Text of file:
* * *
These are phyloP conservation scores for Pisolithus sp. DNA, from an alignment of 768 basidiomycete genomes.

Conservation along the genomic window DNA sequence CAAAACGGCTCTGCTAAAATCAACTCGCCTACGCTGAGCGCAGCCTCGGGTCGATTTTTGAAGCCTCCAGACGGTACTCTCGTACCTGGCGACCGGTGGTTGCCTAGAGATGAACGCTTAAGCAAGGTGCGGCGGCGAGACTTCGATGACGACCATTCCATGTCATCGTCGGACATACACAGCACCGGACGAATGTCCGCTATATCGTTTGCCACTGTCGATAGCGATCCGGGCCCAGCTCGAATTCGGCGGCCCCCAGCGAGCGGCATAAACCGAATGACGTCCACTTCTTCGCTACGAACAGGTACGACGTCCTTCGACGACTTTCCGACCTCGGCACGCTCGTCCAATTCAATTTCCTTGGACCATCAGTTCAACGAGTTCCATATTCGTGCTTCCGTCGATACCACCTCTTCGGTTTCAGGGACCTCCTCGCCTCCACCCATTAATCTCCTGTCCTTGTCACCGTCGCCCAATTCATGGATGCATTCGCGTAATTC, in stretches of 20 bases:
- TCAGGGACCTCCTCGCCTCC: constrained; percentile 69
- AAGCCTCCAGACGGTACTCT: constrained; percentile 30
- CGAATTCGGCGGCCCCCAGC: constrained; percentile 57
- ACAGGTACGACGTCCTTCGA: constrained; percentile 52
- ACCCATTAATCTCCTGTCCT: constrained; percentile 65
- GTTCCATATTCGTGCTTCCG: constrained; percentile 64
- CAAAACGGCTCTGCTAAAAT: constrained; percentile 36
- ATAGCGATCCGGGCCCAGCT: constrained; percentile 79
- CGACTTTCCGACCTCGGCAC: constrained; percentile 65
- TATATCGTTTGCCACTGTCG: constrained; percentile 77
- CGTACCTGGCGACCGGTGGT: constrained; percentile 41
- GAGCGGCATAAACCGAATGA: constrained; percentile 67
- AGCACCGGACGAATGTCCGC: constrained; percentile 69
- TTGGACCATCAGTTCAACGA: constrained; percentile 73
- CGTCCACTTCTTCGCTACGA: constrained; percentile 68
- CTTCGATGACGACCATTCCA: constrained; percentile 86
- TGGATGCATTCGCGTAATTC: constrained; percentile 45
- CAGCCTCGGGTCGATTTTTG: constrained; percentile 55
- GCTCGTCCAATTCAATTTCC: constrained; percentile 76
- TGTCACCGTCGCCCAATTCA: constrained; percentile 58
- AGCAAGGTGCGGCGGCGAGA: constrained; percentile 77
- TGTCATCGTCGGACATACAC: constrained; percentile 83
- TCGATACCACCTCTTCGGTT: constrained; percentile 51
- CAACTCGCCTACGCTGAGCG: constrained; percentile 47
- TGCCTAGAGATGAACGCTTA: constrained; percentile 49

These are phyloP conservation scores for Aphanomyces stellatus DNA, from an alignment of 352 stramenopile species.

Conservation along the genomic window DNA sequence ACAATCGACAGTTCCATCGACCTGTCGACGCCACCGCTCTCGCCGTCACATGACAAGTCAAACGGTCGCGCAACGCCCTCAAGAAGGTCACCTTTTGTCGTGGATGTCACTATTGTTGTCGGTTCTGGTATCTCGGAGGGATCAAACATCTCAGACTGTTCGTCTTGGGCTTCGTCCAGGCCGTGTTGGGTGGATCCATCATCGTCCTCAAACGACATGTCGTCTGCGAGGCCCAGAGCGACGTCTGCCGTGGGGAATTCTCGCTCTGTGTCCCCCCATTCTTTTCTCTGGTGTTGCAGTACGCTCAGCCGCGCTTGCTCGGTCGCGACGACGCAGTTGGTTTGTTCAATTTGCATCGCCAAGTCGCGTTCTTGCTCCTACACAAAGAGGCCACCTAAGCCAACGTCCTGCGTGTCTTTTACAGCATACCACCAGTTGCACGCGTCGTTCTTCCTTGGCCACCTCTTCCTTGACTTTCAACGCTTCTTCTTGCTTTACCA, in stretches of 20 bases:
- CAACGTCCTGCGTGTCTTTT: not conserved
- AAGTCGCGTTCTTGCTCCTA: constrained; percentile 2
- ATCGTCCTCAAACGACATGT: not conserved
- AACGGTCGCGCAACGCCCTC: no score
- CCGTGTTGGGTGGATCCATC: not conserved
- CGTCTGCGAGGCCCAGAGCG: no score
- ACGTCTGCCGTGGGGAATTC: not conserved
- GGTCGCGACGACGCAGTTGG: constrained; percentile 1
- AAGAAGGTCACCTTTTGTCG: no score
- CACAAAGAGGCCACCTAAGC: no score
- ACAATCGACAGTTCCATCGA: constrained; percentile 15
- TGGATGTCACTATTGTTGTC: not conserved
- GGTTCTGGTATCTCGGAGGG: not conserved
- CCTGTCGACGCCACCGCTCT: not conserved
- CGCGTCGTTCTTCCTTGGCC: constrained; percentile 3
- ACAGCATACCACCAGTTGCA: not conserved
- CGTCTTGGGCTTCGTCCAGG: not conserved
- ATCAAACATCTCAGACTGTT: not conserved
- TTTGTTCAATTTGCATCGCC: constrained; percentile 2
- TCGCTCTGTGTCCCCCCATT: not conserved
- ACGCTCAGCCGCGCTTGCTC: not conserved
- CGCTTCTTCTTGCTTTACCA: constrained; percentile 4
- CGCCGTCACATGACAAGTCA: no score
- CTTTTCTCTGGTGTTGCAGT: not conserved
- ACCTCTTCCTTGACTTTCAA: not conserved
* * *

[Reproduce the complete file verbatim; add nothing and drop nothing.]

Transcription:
These are phyloP conservation scores for Pisolithus sp. DNA, from an alignment of 768 basidiomycete genomes.

Conservation along the genomic window DNA sequence CAAAACGGCTCTGCTAAAATCAACTCGCCTACGCTGAGCGCAGCCTCGGGTCGATTTTTGAAGCCTCCAGACGGTACTCTCGTACCTGGCGACCGGTGGTTGCCTAGAGATGAACGCTTAAGCAAGGTGCGGCGGCGAGACTTCGATGACGACCATTCCATGTCATCGTCGGACATACACAGCACCGGACGAATGTCCGCTATATCGTTTGCCACTGTCGATAGCGATCCGGGCCCAGCTCGAATTCGGCGGCCCCCAGCGAGCGGCATAAACCGAATGACGTCCACTTCTTCGCTACGAACAGGTACGACGTCCTTCGACGACTTTCCGACCTCGGCACGCTCGTCCAATTCAATTTCCTTGGACCATCAGTTCAACGAGTTCCATATTCGTGCTTCCGTCGATACCACCTCTTCGGTTTCAGGGACCTCCTCGCCTCCACCCATTAATCTCCTGTCCTTGTCACCGTCGCCCAATTCATGGATGCATTCGCGTAATTC, in stretches of 20 bases:
- TCAGGGACCTCCTCGCCTCC: constrained; percentile 69
- AAGCCTCCAGACGGTACTCT: constrained; percentile 30
- CGAATTCGGCGGCCCCCAGC: constrained; percentile 57
- ACAGGTACGACGTCCTTCGA: constrained; percentile 52
- ACCCATTAATCTCCTGTCCT: constrained; percentile 65
- GTTCCATATTCGTGCTTCCG: constrained; percentile 64
- CAAAACGGCTCTGCTAAAAT: constrained; percentile 36
- ATAGCGATCCGGGCCCAGCT: constrained; percentile 79
- CGACTTTCCGACCTCGGCAC: constrained; percentile 65
- TATATCGTTTGCCACTGTCG: constrained; percentile 77
- CGTACCTGGCGACCGGTGGT: constrained; percentile 41
- GAGCGGCATAAACCGAATGA: constrained; percentile 67
- AGCACCGGACGAATGTCCGC: constrained; percentile 69
- TTGGACCATCAGTTCAACGA: constrained; percentile 73
- CGTCCACTTCTTCGCTACGA: constrained; percentile 68
- CTTCGATGACGACCATTCCA: constrained; percentile 86
- TGGATGCATTCGCGTAATTC: constrained; percentile 45
- CAGCCTCGGGTCGATTTTTG: constrained; percentile 55
- GCTCGTCCAATTCAATTTCC: constrained; percentile 76
- TGTCACCGTCGCCCAATTCA: constrained; percentile 58
- AGCAAGGTGCGGCGGCGAGA: constrained; percentile 77
- TGTCATCGTCGGACATACAC: constrained; percentile 83
- TCGATACCACCTCTTCGGTT: constrained; percentile 51
- CAACTCGCCTACGCTGAGCG: constrained; percentile 47
- TGCCTAGAGATGAACGCTTA: constrained; percentile 49

These are phyloP conservation scores for Aphanomyces stellatus DNA, from an alignment of 352 stramenopile species.

Conservation along the genomic window DNA sequence ACAATCGACAGTTCCATCGACCTGTCGACGCCACCGCTCTCGCCGTCACATGACAAGTCAAACGGTCGCGCAACGCCCTCAAGAAGGTCACCTTTTGTCGTGGATGTCACTATTGTTGTCGGTTCTGGTATCTCGGAGGGATCAAACATCTCAGACTGTTCGTCTTGGGCTTCGTCCAGGCCGTGTTGGGTGGATCCATCATCGTCCTCAAACGACATGTCGTCTGCGAGGCCCAGAGCGACGTCTGCCGTGGGGAATTCTCGCTCTGTGTCCCCCCATTCTTTTCTCTGGTGTTGCAGTACGCTCAGCCGCGCTTGCTCGGTCGCGACGACGCAGTTGGTTTGTTCAATTTGCATCGCCAAGTCGCGTTCTTGCTCCTACACAAAGAGGCCACCTAAGCCAACGTCCTGCGTGTCTTTTACAGCATACCACCAGTTGCACGCGTCGTTCTTCCTTGGCCACCTCTTCCTTGACTTTCAACGCTTCTTCTTGCTTTACCA, in stretches of 20 bases:
- CAACGTCCTGCGTGTCTTTT: not conserved
- AAGTCGCGTTCTTGCTCCTA: constrained; percentile 2
- ATCGTCCTCAAACGACATGT: not conserved
- AACGGTCGCGCAACGCCCTC: no score
- CCGTGTTGGGTGGATCCATC: not conserved
- CGTCTGCGAGGCCCAGAGCG: no score
- ACGTCTGCCGTGGGGAATTC: not conserved
- GGTCGCGACGACGCAGTTGG: constrained; percentile 1
- AAGAAGGTCACCTTTTGTCG: no score
- CACAAAGAGGCCACCTAAGC: no score
- ACAATCGACAGTTCCATCGA: constrained; percentile 15
- TGGATGTCACTATTGTTGTC: not conserved
- GGTTCTGGTATCTCGGAGGG: not conserved
- CCTGTCGACGCCACCGCTCT: not conserved
- CGCGTCGTTCTTCCTTGGCC: constrained; percentile 3
- ACAGCATACCACCAGTTGCA: not conserved
- CGTCTTGGGCTTCGTCCAGG: not conserved
- ATCAAACATCTCAGACTGTT: not conserved
- TTTGTTCAATTTGCATCGCC: constrained; percentile 2
- TCGCTCTGTGTCCCCCCATT: not conserved
- ACGCTCAGCCGCGCTTGCTC: not conserved
- CGCTTCTTCTTGCTTTACCA: constrained; percentile 4
- CGCCGTCACATGACAAGTCA: no score
- CTTTTCTCTGGTGTTGCAGT: not conserved
- ACCTCTTCCTTGACTTTCAA: not conserved